D: And sexist. But growing up with a film like that you almost excuse it because of your sentimental feelings about it.

A.M.: You even internalize it. You do more than excuse its problems. You don't recognize them. Part of GONE WITH THE WIND is still great for me. But seeing it at age eight made me totally unconscious of all the crap it brought along with it.

E: Sure, Rhett Butler carrying Scarlet O'Hara up the stairs. That's rape, but how things were supposed to be.

A.M.: And it was exciting.

G: I really like Joan Fontaine's 1940s film FRENCHMAN'S CREEK. An aristocrat leaving her husband, she goes to her country house where a pirate who's put in at the cove has coincidentally been living. She runs away to sea with the pirate, kills a man who tries to rape her, and wears trousers and blousey shirts instead of empire dresses and 50 million skirts. She's in drag, looking like an adolescent boy.

D: Did she fall in love? Become feminine?

G: Still acting out the adventure, she dressed in her lady clothes to entertain her husband and his friends while the pirate was supposed to be escaping. Instead he came back to the house to rob them and kidnap her, but it didn't work out because of her kids.

D: I loved TV, which we got when I was 12, and I started eating up adventure movies like TARZAN and JUNGLE JIM. As I got older, I started feeling guilty about only liking female characters, having crushes on them, and identifying with them because they were attractive.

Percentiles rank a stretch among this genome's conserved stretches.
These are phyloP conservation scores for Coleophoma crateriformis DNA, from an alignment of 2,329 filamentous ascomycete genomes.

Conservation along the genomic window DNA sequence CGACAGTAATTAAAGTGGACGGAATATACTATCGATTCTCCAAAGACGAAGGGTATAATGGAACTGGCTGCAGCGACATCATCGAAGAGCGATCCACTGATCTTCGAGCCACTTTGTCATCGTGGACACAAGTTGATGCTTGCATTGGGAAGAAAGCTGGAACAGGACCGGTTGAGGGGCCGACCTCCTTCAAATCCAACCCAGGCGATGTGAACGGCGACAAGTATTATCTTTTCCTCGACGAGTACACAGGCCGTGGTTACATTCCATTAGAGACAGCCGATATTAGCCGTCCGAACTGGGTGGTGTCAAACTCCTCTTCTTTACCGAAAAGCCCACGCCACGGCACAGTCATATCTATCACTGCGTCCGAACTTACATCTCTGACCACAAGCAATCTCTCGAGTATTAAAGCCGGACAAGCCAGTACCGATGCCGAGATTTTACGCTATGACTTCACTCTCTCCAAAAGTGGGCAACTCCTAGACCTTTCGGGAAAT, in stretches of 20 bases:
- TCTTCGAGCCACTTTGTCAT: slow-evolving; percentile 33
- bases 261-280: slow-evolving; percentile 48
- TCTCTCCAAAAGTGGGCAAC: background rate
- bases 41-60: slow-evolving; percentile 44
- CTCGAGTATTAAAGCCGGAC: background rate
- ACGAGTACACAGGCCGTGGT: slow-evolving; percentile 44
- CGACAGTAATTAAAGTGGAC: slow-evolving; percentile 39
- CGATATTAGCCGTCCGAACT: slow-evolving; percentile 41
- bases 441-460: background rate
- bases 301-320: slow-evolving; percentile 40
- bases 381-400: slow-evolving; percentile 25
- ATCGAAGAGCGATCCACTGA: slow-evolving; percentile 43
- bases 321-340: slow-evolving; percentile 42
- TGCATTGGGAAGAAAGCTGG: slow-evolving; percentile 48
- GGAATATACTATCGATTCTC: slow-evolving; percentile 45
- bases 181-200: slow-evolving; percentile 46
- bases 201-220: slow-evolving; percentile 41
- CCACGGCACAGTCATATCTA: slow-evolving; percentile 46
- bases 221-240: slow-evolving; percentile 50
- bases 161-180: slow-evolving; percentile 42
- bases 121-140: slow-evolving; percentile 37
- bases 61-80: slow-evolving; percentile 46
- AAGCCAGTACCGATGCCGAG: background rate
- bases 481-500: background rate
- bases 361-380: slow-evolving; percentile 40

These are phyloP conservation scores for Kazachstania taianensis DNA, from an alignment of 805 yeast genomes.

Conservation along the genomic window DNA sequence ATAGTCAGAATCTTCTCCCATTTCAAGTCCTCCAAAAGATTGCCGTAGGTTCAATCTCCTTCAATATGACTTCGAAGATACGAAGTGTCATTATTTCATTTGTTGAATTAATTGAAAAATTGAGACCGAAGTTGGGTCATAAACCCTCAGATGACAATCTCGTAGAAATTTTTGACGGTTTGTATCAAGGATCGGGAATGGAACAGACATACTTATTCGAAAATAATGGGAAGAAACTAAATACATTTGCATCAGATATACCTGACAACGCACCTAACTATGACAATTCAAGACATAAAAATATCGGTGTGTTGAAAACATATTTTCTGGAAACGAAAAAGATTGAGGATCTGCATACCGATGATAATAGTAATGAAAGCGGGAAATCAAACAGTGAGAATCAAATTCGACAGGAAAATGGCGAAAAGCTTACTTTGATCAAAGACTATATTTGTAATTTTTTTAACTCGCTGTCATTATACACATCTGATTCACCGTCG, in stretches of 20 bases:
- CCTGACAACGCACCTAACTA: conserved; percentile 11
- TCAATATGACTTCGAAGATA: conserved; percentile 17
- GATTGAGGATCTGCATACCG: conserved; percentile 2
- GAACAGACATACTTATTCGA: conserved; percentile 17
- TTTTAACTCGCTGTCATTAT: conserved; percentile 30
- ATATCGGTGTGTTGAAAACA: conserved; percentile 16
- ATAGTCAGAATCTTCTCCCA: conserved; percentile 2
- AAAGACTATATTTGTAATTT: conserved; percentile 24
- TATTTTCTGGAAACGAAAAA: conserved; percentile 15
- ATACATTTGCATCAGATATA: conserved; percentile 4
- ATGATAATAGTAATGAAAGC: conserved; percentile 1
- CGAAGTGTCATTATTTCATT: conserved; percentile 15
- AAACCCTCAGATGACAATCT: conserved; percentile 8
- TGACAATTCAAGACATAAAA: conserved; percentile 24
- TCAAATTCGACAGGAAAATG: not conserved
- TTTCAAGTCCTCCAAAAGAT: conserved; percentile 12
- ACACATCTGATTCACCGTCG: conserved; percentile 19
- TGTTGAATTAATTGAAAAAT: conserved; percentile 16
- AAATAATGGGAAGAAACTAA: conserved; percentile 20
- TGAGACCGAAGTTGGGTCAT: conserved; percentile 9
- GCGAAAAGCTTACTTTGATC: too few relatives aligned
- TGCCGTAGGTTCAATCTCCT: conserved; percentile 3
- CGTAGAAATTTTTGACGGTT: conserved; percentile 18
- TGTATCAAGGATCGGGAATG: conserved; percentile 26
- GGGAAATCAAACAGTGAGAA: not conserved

J: Your being in what role? Their role or your being a suitor of theirs?

D: I thought that these would be kind of women I would fall in love with. Greta Garbo and Katherine Hepburn stick out in my mind. Through my adolescence, I did try hard to like male characters because I thought I was supposed to, but I found most of them nebishes.

J: If you'd had your choice, would you have been Spencer Tracy?

D: No, not to be in that particular role. It wasn't sexuality where I would have fantasies about wanting to sleep with these women, but I thought they were beautiful. Consequently I used to put up pictures of them whenever I could. I idolized someone like Marlene Dietrich, not necessarily even conscious of her as a strong woman but finding something appealing about her, the way she looked. These were beautiful romantic women wearing beautiful clothes. As I got older, I liked the parts they played. But the appeal is hard to put my finger on. I recognize that feeling, too, and as you were talking about it, I thought about which women turned me on and which women didn't. Monroe, Dietrich, and Garbo had an aura about them, but certain others like Sandra Dee...